Frank Ponta

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Frank Ponta
Personal information
Full name Francis Ettore Ponta
Nationality  Australia
Born (1935-11-08)8 November 1935
Died 1 June 2011(2011-06-01) (aged 75)

Francis Ettore Ponta[1] (8 November 1935 – 1 June 2011) was an Australian Paralympic competitor and coach. He competed in several sports including basketball, pentathlon, swimming and fencing. A paraplegic, he lost the use of both his legs after a tumour was removed from his spinal column when he was a teenager. Ponta was a member of Australia's first national wheelchair basketball team, and is credited with expanding the sport of wheelchair basketball in Western Australia. At the end of his competitive career, he became a coach, working with athletes such as Louise Sauvage, Priya Cooper, Madison de Rozario, Bruce Wallrodt and Bryan Stitfall. He died on 1 June 2011 at the age of 75 after a long illness.

Early life and athletic career[edit]

Ponta was born in the Perth suburb of Subiaco on 8 November 1935, as the eldest of nine children. In 1947 he moved to Geraldton because his father had a job there in the building trade. He attended Christian Brothers schools in Leederville and Geraldton.[2]

At the age of fourteen or fifteen, he injured his back while diving off a wharf in Geraldton, which aggravated a tumour in his spinal column. The tumour was diagnosed when he was 17 and after it was removed, he lost the use of both his legs. He entered the spinal injury ward at Royal Perth Hospital in 1954 for rehabilitation, where he was trained in sports by John "Johno" Johnston.[2]

When Ponta began his competitive career, he played several sports, in common with most paraplegic athletes at the time. He competed in basketball, pentathlon, swimming and fencing.[3] Ponta was a member of the first national wheelchair basketball team for Australia, formed in 1956, mostly composed of players from the spinal injury ward of Royal Perth Hospital.[3]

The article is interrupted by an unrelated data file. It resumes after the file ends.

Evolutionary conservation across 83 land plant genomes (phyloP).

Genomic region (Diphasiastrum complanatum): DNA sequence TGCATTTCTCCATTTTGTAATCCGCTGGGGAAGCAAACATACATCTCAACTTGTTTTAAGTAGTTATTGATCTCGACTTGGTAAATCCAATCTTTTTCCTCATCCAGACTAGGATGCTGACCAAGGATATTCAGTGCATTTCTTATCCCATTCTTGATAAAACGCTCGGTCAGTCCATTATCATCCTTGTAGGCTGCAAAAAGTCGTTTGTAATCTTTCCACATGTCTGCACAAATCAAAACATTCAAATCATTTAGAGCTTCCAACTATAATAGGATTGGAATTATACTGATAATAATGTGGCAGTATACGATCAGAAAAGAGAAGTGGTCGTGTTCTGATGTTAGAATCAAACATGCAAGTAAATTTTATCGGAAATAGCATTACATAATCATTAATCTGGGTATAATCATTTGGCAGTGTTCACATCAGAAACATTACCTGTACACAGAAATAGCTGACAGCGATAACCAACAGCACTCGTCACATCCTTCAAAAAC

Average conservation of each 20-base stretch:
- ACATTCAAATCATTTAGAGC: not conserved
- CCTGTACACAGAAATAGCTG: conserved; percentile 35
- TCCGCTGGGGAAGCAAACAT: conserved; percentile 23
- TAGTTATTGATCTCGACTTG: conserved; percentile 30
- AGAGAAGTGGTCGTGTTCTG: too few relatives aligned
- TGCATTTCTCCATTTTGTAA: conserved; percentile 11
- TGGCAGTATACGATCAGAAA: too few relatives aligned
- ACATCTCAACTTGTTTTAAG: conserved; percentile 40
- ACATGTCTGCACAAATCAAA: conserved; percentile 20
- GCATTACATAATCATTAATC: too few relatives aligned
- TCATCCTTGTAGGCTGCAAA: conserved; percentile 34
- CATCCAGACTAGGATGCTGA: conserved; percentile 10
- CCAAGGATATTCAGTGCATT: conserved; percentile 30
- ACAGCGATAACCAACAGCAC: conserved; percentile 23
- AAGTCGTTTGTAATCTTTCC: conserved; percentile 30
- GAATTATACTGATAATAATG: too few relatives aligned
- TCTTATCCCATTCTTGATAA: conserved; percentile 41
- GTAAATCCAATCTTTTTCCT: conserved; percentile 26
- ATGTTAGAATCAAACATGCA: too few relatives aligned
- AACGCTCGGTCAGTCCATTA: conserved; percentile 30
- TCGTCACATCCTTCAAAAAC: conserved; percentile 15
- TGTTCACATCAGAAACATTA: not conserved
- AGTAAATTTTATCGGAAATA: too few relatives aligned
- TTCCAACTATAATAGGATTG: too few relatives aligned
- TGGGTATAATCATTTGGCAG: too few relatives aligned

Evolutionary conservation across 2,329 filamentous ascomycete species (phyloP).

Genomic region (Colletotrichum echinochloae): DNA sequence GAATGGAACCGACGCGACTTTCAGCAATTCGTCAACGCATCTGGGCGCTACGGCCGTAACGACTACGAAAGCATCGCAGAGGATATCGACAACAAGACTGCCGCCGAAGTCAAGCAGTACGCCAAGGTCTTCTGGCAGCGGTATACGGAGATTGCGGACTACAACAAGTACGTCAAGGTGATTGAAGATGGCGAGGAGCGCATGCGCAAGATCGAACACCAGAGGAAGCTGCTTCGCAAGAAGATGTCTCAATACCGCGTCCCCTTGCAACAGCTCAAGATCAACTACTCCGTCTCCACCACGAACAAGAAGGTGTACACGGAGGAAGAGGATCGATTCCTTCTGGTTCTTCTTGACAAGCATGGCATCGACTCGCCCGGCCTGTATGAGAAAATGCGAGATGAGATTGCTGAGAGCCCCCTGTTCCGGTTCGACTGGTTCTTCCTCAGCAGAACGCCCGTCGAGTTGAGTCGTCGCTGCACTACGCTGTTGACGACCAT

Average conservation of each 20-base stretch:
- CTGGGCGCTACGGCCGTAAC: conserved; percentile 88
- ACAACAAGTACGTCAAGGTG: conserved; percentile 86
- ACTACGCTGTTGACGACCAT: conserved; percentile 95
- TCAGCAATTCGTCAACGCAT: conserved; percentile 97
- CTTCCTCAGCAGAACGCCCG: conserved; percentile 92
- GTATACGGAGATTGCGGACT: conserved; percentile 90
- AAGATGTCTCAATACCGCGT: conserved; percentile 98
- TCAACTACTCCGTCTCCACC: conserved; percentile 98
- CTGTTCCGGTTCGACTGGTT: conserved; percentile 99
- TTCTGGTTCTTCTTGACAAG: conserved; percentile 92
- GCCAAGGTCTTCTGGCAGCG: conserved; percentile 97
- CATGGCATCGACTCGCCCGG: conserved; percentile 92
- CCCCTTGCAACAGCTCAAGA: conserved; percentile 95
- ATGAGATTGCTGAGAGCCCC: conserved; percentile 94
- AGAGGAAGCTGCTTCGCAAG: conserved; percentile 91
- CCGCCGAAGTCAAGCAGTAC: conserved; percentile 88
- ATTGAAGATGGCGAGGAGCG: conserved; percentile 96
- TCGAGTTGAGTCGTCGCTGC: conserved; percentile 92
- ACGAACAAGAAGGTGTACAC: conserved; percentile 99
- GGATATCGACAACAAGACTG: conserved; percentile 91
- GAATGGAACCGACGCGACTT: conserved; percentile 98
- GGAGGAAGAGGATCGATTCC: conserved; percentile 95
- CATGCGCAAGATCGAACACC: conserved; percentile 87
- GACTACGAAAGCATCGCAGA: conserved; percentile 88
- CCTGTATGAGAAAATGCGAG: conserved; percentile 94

Competitive athletic career[edit]

In 1957, Ponta competed at the Stoke Mandeville Games, the precursor to the Paralympic Games. He and teammate Bill Mather-Brown won a gold medal in Foil Novice team at the wheelchair fencing event.[4] In the same year, Ponta and Mather-Brown also competed at the Welsh Challenge Cup, where the pair also won gold.[5]

Ponta competed in five Paralympic Games, including the first one held in Rome in 1960. As a Paralympic competitor, he won a gold medal, two silver medals and a bronze medal. He competed in several sports including wheelchair racing, wheelchair fencing, swimming and wheelchair basketball.[6][7] At the 1960 games, he competed in the Men's Precision Javelin, where he won a silver medal.[8] He was a member of the Australian wheelchair basketball team at the 1962 Commonwealth Paraplegic Games in Perth.[9] At the 1964 games in Tokyo, Ponta competed in Class 2 Men's swimming in the 25 m breaststroke event, where he failed to medal. At those same games, he also competed in the class 2 Men's 25 m Freestyle Supine event, where he won a gold medal.[8] He also competed in wheelchair fencing at the 1964 Games in the Eppee Team event, where he did not medal, and the Men's Foil Novice Individual, where he won a silver medal.[8] At the 1968 Tel Aviv Games, he competed in the Class 2 Men's 25 m Breaststroke event, where he failed to medal. He also competed in the Men's 25 m Backstroke, where he won a gold medal.[8] He also competed in the 100 m Wheelchair race, the pentathlon complete, precision javelin open, slalom a, and in the wheelchair basketball team. He did not medal in any of these events.[7][8] He competed without winning a medal at the 1972 Heidelberg Games in the discus, javelin, precision javelin, and the wheelchair basketball team.[7][8] At the 1976 Toronto Games, he competed in the discus, javelin, pentathlon, precision javelin, and shot put events, and was also part of the wheelchair basketball team. He did not medal in any of these events.[7][8]